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Aiyoh' now in the Oxford English Dictionary

Aiyoh! What has the Oxford English Dictionary gone and done at this point? In its September rundown of new words, it included sections, for example, scrumdiddlyumptious (scrumptious) and yogasana (no clarification required, one trusts), additionally - well, "aiyoh" and "aiyah."

Speakers of South Indian dialects who have never articulated "aiyoh" have presumably had exceptionally uneventful lives. It's a standout amongst the most affectively adaptable words in the Dravidian vocabulary, fit for communicating - in Tamil alone - a suite of feelings including dismay ("Aiyoh! Why is he wearing that shirt again?"), stun ("Aiyoh! Are you certain he has passed away?") and - with a slight alteration - dread ("Ai-yi-yoh..I'm beyond any doubt my supervisor is going to flame me for this!").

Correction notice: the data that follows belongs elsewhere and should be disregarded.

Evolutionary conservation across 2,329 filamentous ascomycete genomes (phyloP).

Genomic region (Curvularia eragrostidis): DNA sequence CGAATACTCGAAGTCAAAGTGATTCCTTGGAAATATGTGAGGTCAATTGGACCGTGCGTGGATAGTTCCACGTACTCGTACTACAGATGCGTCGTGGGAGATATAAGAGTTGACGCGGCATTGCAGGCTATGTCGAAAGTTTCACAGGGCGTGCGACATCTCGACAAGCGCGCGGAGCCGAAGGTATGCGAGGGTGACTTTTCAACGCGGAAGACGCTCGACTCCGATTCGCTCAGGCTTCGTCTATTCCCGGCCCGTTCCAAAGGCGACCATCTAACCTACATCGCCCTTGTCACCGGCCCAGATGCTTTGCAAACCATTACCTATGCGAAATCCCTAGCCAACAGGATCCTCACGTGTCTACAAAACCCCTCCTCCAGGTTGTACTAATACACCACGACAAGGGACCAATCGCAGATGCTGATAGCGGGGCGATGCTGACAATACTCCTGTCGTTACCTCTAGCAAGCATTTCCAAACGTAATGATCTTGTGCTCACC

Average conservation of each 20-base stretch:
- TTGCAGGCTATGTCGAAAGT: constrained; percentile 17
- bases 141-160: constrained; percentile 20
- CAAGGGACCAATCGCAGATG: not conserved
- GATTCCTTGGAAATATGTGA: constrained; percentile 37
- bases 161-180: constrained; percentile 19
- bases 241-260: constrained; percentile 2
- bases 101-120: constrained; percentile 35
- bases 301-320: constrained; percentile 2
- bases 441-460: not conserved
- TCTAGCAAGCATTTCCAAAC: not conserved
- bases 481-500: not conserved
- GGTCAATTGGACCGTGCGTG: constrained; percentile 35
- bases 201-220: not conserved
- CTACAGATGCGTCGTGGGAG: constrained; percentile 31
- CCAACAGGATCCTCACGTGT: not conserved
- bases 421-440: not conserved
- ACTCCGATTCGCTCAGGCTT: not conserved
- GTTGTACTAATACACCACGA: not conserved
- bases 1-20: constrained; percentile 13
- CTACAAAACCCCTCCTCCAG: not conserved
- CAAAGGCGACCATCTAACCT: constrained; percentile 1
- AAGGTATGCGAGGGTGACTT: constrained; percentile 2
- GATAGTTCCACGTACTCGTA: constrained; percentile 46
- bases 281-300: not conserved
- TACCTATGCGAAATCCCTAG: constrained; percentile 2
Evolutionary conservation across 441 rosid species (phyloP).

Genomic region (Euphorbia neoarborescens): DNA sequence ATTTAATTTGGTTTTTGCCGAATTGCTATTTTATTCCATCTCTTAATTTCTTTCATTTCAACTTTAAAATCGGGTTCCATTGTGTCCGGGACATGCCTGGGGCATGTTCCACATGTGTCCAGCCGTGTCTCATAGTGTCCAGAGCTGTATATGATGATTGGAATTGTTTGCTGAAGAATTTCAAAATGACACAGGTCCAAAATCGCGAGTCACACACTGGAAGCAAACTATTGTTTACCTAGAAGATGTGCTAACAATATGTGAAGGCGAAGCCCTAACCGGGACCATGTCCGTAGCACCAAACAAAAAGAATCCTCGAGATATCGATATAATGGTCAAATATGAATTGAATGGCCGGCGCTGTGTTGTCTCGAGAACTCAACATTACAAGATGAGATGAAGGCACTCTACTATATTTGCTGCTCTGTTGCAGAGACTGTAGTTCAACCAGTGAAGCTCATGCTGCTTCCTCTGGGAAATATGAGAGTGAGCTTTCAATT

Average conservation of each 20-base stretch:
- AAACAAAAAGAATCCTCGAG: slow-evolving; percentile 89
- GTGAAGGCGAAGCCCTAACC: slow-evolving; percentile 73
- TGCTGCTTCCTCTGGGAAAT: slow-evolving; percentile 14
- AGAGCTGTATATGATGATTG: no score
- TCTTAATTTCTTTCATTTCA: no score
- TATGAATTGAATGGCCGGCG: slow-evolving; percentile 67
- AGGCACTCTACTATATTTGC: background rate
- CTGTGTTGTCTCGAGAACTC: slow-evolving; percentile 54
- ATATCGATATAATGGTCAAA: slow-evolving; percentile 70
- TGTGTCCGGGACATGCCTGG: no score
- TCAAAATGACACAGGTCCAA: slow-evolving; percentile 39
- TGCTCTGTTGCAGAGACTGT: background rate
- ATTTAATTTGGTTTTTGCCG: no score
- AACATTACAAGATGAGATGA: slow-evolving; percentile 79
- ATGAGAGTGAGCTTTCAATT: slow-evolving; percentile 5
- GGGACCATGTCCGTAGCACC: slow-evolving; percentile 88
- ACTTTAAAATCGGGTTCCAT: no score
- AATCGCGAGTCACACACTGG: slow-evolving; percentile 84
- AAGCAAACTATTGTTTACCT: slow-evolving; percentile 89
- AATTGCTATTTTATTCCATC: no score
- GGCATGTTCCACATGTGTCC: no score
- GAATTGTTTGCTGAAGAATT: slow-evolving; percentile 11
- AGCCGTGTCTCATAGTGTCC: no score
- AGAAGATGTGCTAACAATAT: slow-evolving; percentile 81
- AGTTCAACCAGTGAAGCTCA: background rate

"Aiyah" is another such addition utilized by speakers of South Indian dialects. The expression varies phonetically from "Ayya," which is a honorific.

The Oxford English Dictionary, or the OED, is 150 years of age, has up to 600,000 sections, and its distributer - the Oxford University Press - calls it the 'conclusive record of the English dialect.' For perfectionists who swear by it, if a word isn't in the lexicon, it isn't English.

All things considered, bilingual English-significant others who are additionally knowledgeable in South Indian dialects no more need to flinch when they hear somebody interpose, "Aiyoh!" amid a trade in the Queen's English!
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